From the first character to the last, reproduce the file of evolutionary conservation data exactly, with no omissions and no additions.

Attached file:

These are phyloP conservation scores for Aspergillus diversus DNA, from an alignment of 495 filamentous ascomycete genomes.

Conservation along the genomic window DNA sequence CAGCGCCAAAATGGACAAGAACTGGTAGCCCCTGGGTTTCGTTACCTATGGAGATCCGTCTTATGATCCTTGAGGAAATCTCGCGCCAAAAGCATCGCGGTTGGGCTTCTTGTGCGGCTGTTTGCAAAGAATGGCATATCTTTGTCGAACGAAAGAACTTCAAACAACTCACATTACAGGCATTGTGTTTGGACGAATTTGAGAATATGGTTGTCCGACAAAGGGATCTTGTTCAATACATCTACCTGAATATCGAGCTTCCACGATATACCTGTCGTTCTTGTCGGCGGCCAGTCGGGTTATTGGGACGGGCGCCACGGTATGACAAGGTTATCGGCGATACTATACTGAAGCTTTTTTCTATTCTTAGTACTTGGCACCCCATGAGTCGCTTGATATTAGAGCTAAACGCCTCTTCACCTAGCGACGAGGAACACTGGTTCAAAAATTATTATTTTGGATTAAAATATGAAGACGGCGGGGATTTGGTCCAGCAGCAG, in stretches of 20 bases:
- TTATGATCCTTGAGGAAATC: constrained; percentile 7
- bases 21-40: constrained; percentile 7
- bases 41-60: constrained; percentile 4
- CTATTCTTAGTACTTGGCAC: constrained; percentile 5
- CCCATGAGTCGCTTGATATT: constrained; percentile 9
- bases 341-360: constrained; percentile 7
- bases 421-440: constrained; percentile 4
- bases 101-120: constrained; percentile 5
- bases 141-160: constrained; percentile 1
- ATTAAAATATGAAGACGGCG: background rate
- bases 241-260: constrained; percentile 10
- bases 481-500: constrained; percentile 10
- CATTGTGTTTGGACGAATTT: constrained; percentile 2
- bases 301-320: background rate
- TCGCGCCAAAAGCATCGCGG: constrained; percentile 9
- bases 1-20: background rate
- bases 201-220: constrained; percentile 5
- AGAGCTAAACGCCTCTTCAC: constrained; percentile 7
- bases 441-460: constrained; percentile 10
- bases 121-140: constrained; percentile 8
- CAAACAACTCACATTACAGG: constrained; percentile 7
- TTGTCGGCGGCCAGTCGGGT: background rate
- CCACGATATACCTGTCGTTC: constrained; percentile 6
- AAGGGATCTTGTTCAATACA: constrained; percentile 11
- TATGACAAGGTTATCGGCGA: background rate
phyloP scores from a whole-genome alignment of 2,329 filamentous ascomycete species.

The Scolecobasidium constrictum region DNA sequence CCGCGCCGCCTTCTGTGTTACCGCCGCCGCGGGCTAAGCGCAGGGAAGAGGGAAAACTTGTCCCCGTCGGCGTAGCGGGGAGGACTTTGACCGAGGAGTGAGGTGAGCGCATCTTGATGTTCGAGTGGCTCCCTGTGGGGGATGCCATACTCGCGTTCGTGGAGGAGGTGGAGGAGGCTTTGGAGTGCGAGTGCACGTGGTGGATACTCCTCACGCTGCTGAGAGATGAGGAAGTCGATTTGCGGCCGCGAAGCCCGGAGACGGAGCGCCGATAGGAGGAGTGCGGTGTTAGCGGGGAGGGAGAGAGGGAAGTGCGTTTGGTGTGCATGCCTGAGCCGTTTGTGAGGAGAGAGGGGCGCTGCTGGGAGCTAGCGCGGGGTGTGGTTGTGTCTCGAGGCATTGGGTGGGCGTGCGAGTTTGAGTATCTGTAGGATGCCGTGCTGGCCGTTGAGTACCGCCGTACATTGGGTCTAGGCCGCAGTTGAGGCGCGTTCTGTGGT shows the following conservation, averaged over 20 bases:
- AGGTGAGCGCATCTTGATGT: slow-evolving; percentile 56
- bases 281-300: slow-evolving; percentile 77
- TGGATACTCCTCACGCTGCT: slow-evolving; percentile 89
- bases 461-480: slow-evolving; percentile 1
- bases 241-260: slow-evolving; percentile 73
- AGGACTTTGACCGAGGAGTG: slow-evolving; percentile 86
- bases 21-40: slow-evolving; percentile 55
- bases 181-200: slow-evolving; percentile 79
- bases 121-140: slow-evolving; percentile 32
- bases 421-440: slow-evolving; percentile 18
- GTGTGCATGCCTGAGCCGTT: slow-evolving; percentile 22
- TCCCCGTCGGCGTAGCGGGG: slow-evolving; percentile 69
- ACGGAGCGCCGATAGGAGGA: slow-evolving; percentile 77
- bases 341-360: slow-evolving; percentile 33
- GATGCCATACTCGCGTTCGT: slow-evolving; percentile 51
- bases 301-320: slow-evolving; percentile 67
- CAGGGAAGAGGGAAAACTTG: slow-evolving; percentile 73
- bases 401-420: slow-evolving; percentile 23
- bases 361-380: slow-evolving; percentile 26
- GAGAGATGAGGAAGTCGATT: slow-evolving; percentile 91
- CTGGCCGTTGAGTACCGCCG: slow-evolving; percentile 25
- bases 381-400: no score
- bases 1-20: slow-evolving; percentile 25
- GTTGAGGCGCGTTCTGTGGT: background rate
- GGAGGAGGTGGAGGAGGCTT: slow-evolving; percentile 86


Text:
These are phyloP conservation scores for Aspergillus diversus DNA, from an alignment of 495 filamentous ascomycete genomes.

Conservation along the genomic window DNA sequence CAGCGCCAAAATGGACAAGAACTGGTAGCCCCTGGGTTTCGTTACCTATGGAGATCCGTCTTATGATCCTTGAGGAAATCTCGCGCCAAAAGCATCGCGGTTGGGCTTCTTGTGCGGCTGTTTGCAAAGAATGGCATATCTTTGTCGAACGAAAGAACTTCAAACAACTCACATTACAGGCATTGTGTTTGGACGAATTTGAGAATATGGTTGTCCGACAAAGGGATCTTGTTCAATACATCTACCTGAATATCGAGCTTCCACGATATACCTGTCGTTCTTGTCGGCGGCCAGTCGGGTTATTGGGACGGGCGCCACGGTATGACAAGGTTATCGGCGATACTATACTGAAGCTTTTTTCTATTCTTAGTACTTGGCACCCCATGAGTCGCTTGATATTAGAGCTAAACGCCTCTTCACCTAGCGACGAGGAACACTGGTTCAAAAATTATTATTTTGGATTAAAATATGAAGACGGCGGGGATTTGGTCCAGCAGCAG, in stretches of 20 bases:
- TTATGATCCTTGAGGAAATC: constrained; percentile 7
- bases 21-40: constrained; percentile 7
- bases 41-60: constrained; percentile 4
- CTATTCTTAGTACTTGGCAC: constrained; percentile 5
- CCCATGAGTCGCTTGATATT: constrained; percentile 9
- bases 341-360: constrained; percentile 7
- bases 421-440: constrained; percentile 4
- bases 101-120: constrained; percentile 5
- bases 141-160: constrained; percentile 1
- ATTAAAATATGAAGACGGCG: background rate
- bases 241-260: constrained; percentile 10
- bases 481-500: constrained; percentile 10
- CATTGTGTTTGGACGAATTT: constrained; percentile 2
- bases 301-320: background rate
- TCGCGCCAAAAGCATCGCGG: constrained; percentile 9
- bases 1-20: background rate
- bases 201-220: constrained; percentile 5
- AGAGCTAAACGCCTCTTCAC: constrained; percentile 7
- bases 441-460: constrained; percentile 10
- bases 121-140: constrained; percentile 8
- CAAACAACTCACATTACAGG: constrained; percentile 7
- TTGTCGGCGGCCAGTCGGGT: background rate
- CCACGATATACCTGTCGTTC: constrained; percentile 6
- AAGGGATCTTGTTCAATACA: constrained; percentile 11
- TATGACAAGGTTATCGGCGA: background rate
phyloP scores from a whole-genome alignment of 2,329 filamentous ascomycete species.

The Scolecobasidium constrictum region DNA sequence CCGCGCCGCCTTCTGTGTTACCGCCGCCGCGGGCTAAGCGCAGGGAAGAGGGAAAACTTGTCCCCGTCGGCGTAGCGGGGAGGACTTTGACCGAGGAGTGAGGTGAGCGCATCTTGATGTTCGAGTGGCTCCCTGTGGGGGATGCCATACTCGCGTTCGTGGAGGAGGTGGAGGAGGCTTTGGAGTGCGAGTGCACGTGGTGGATACTCCTCACGCTGCTGAGAGATGAGGAAGTCGATTTGCGGCCGCGAAGCCCGGAGACGGAGCGCCGATAGGAGGAGTGCGGTGTTAGCGGGGAGGGAGAGAGGGAAGTGCGTTTGGTGTGCATGCCTGAGCCGTTTGTGAGGAGAGAGGGGCGCTGCTGGGAGCTAGCGCGGGGTGTGGTTGTGTCTCGAGGCATTGGGTGGGCGTGCGAGTTTGAGTATCTGTAGGATGCCGTGCTGGCCGTTGAGTACCGCCGTACATTGGGTCTAGGCCGCAGTTGAGGCGCGTTCTGTGGT shows the following conservation, averaged over 20 bases:
- AGGTGAGCGCATCTTGATGT: slow-evolving; percentile 56
- bases 281-300: slow-evolving; percentile 77
- TGGATACTCCTCACGCTGCT: slow-evolving; percentile 89
- bases 461-480: slow-evolving; percentile 1
- bases 241-260: slow-evolving; percentile 73
- AGGACTTTGACCGAGGAGTG: slow-evolving; percentile 86
- bases 21-40: slow-evolving; percentile 55
- bases 181-200: slow-evolving; percentile 79
- bases 121-140: slow-evolving; percentile 32
- bases 421-440: slow-evolving; percentile 18
- GTGTGCATGCCTGAGCCGTT: slow-evolving; percentile 22
- TCCCCGTCGGCGTAGCGGGG: slow-evolving; percentile 69
- ACGGAGCGCCGATAGGAGGA: slow-evolving; percentile 77
- bases 341-360: slow-evolving; percentile 33
- GATGCCATACTCGCGTTCGT: slow-evolving; percentile 51
- bases 301-320: slow-evolving; percentile 67
- CAGGGAAGAGGGAAAACTTG: slow-evolving; percentile 73
- bases 401-420: slow-evolving; percentile 23
- bases 361-380: slow-evolving; percentile 26
- GAGAGATGAGGAAGTCGATT: slow-evolving; percentile 91
- CTGGCCGTTGAGTACCGCCG: slow-evolving; percentile 25
- bases 381-400: no score
- bases 1-20: slow-evolving; percentile 25
- GTTGAGGCGCGTTCTGTGGT: background rate
- GGAGGAGGTGGAGGAGGCTT: slow-evolving; percentile 86